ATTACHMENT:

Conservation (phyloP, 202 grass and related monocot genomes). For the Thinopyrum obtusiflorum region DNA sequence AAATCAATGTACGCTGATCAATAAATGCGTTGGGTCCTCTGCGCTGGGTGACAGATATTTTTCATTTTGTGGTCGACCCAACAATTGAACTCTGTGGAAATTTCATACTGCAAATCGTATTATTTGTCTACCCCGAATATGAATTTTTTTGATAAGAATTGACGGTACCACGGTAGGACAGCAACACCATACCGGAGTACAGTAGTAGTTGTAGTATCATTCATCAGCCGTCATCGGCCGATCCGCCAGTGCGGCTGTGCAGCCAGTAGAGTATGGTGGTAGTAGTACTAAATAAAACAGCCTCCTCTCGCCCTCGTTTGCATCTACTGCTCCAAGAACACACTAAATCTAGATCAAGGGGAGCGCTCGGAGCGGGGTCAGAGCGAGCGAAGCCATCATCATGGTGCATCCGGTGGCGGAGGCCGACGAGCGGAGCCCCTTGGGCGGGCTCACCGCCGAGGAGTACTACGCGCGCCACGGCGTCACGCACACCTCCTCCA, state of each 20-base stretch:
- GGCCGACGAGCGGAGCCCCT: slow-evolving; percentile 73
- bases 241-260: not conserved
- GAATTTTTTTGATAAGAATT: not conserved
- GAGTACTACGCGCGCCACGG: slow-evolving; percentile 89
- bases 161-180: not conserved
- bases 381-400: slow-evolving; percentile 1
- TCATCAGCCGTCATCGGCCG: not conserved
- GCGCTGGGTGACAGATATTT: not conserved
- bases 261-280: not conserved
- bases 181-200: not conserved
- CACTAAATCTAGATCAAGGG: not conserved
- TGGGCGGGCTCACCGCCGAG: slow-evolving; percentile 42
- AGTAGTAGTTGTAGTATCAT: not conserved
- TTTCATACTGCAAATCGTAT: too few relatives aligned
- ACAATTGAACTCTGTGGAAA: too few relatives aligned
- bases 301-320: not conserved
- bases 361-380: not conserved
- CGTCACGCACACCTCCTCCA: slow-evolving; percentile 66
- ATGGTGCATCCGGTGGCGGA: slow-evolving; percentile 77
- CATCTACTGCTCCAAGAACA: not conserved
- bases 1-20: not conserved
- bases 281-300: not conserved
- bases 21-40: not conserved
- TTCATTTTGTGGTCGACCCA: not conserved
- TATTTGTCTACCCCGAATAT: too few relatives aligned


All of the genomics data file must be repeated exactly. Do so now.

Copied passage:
Conservation (phyloP, 202 grass and related monocot genomes). For the Thinopyrum obtusiflorum region DNA sequence AAATCAATGTACGCTGATCAATAAATGCGTTGGGTCCTCTGCGCTGGGTGACAGATATTTTTCATTTTGTGGTCGACCCAACAATTGAACTCTGTGGAAATTTCATACTGCAAATCGTATTATTTGTCTACCCCGAATATGAATTTTTTTGATAAGAATTGACGGTACCACGGTAGGACAGCAACACCATACCGGAGTACAGTAGTAGTTGTAGTATCATTCATCAGCCGTCATCGGCCGATCCGCCAGTGCGGCTGTGCAGCCAGTAGAGTATGGTGGTAGTAGTACTAAATAAAACAGCCTCCTCTCGCCCTCGTTTGCATCTACTGCTCCAAGAACACACTAAATCTAGATCAAGGGGAGCGCTCGGAGCGGGGTCAGAGCGAGCGAAGCCATCATCATGGTGCATCCGGTGGCGGAGGCCGACGAGCGGAGCCCCTTGGGCGGGCTCACCGCCGAGGAGTACTACGCGCGCCACGGCGTCACGCACACCTCCTCCA, state of each 20-base stretch:
- GGCCGACGAGCGGAGCCCCT: slow-evolving; percentile 73
- bases 241-260: not conserved
- GAATTTTTTTGATAAGAATT: not conserved
- GAGTACTACGCGCGCCACGG: slow-evolving; percentile 89
- bases 161-180: not conserved
- bases 381-400: slow-evolving; percentile 1
- TCATCAGCCGTCATCGGCCG: not conserved
- GCGCTGGGTGACAGATATTT: not conserved
- bases 261-280: not conserved
- bases 181-200: not conserved
- CACTAAATCTAGATCAAGGG: not conserved
- TGGGCGGGCTCACCGCCGAG: slow-evolving; percentile 42
- AGTAGTAGTTGTAGTATCAT: not conserved
- TTTCATACTGCAAATCGTAT: too few relatives aligned
- ACAATTGAACTCTGTGGAAA: too few relatives aligned
- bases 301-320: not conserved
- bases 361-380: not conserved
- CGTCACGCACACCTCCTCCA: slow-evolving; percentile 66
- ATGGTGCATCCGGTGGCGGA: slow-evolving; percentile 77
- CATCTACTGCTCCAAGAACA: not conserved
- bases 1-20: not conserved
- bases 281-300: not conserved
- bases 21-40: not conserved
- TTCATTTTGTGGTCGACCCA: not conserved
- TATTTGTCTACCCCGAATAT: too few relatives aligned